Lawmaker seeks to prohibit papers from publishing addresses in obituaries

Monday, March 30, 1998

PROVIDENCE, R.I. (AP) — A bill that would prohibit newspapers from publishing the address of someone who has died in an obituary amounts to censorship, opponents said.


The bill stirred heated debate at a House Health, Education and Welfare committee hearing on Thursday, pitting First Amendment rights against the right to privacy. No vote was taken by the committee.


“When do you think decency will ever get included in the First Amendment?” asked Rep. Peter Ginaitt, D-Warwick.


Steven Brown, director of the American Civil Liberties Union in Rhode Island, said if the First Amendment is to mean anything, one must rely on the discretion of the media.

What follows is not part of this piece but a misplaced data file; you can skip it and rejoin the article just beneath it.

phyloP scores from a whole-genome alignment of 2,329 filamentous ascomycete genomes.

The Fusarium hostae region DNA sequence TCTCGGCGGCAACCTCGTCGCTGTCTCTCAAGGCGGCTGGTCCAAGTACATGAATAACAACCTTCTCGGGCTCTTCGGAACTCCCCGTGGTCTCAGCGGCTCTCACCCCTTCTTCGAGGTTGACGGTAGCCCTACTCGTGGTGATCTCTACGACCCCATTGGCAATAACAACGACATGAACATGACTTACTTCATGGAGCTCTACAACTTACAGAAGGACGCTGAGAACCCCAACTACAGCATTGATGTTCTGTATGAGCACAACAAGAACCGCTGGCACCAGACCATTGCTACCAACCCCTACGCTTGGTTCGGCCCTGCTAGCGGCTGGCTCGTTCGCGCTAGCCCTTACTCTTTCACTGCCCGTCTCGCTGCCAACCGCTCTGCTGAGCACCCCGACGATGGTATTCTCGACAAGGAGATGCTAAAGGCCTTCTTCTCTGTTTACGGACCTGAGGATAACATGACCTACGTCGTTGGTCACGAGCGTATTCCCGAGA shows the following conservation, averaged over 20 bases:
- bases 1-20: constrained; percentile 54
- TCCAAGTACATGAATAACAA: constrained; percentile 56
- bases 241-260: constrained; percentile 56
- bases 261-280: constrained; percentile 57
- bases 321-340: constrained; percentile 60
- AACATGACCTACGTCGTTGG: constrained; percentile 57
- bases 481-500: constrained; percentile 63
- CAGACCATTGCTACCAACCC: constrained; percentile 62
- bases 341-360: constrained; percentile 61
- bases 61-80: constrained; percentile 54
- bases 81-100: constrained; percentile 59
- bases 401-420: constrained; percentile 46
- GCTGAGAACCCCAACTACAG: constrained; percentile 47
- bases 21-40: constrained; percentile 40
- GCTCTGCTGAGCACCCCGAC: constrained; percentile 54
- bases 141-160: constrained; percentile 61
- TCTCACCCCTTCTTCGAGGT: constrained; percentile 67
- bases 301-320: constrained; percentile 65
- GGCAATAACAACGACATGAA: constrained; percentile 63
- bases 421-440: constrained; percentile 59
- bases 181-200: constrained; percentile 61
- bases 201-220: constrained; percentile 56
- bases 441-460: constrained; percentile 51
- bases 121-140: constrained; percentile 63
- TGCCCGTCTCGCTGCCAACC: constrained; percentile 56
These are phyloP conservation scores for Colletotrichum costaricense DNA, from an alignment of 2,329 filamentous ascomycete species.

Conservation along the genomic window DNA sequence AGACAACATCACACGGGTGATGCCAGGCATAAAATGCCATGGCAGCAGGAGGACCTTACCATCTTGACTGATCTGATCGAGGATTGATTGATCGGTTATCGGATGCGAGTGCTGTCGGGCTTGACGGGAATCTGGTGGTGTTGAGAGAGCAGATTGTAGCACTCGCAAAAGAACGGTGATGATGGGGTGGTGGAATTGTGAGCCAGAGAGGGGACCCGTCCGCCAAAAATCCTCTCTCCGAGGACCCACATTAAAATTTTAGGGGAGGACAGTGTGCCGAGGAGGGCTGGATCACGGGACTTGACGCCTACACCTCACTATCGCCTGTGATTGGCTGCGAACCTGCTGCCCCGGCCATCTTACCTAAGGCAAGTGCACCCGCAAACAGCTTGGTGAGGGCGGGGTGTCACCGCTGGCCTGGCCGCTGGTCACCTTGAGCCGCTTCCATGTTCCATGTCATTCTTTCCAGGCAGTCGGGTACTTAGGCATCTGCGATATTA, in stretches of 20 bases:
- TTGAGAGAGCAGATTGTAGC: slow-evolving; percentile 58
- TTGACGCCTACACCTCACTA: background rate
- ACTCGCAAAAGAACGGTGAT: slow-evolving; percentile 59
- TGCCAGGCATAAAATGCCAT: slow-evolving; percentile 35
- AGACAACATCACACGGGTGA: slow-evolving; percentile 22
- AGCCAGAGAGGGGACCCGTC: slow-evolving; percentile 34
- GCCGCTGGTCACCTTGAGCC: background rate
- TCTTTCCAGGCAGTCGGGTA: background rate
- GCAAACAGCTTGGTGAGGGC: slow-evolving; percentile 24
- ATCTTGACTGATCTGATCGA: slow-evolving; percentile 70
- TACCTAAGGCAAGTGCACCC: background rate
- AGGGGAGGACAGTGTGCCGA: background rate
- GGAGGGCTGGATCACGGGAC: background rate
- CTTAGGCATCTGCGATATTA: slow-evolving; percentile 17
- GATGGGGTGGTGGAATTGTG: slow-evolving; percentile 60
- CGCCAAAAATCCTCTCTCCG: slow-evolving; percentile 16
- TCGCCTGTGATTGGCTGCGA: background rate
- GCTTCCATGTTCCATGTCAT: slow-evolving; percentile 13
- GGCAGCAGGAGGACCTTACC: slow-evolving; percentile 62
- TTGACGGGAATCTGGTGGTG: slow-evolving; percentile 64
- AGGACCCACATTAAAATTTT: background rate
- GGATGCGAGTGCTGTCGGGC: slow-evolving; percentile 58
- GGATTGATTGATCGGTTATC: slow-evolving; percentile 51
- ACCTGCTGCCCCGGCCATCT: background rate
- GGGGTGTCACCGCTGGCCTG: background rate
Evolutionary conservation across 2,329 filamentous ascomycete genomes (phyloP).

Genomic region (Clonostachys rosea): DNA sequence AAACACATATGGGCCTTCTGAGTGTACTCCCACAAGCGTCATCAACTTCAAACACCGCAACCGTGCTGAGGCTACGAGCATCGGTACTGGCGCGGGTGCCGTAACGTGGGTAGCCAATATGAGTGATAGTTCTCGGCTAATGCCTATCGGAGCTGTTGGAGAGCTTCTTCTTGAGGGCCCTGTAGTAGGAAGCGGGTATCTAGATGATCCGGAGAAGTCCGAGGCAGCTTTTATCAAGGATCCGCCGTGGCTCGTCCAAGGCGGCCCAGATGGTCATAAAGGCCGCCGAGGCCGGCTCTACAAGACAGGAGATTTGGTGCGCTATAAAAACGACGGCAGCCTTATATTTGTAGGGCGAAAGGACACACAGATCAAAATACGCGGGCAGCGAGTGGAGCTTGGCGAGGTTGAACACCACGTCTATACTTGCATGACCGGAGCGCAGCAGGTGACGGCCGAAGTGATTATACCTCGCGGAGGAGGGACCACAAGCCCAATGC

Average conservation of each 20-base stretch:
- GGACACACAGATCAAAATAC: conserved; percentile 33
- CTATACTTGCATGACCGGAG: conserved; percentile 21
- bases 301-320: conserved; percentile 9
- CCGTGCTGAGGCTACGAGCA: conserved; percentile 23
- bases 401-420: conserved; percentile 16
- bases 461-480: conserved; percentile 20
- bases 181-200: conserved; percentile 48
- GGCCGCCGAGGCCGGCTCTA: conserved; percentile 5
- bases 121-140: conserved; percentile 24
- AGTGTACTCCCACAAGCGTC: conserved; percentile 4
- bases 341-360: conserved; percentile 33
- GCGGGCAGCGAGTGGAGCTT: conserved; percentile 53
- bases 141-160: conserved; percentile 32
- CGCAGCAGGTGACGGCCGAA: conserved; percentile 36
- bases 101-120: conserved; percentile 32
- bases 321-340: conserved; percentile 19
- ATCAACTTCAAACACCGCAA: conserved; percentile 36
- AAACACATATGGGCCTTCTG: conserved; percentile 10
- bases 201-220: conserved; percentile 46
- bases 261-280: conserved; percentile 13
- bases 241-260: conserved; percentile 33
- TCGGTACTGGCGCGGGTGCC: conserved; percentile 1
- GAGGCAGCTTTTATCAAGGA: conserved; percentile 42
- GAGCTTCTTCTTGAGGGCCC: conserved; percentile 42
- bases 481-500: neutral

“The alternative is giving the state the power to make those decisions for us, and I think that is much greater harm than the indiscretions that the media themselves engage in,” Brown said.


Rep. Elaine Coderre, D-Pawtucket, a sponsor of the bill, has introduced the bill three years in a row at the request of a Cranston woman, who wanted to omit her home address and the address of her late husband’s business from his obituary.


The addresses ran anyway and his office was broken into a week later.


The bill says “the next of kin may, upon request, omit the decedent’s street address and business address in any published obituary.”


“What I support is the family’s right to feel safe and secure in their own home,” Coderre said.


The executive editor of the state’s largest newspaper, the Providence Journal Bulletin, issued a statement in response to the bill.


“We see any attempt to legislate news publishing to be a violation of the First Amendment and an unwarranted intrusion between the newspaper and its readers,” said Joel Rawson.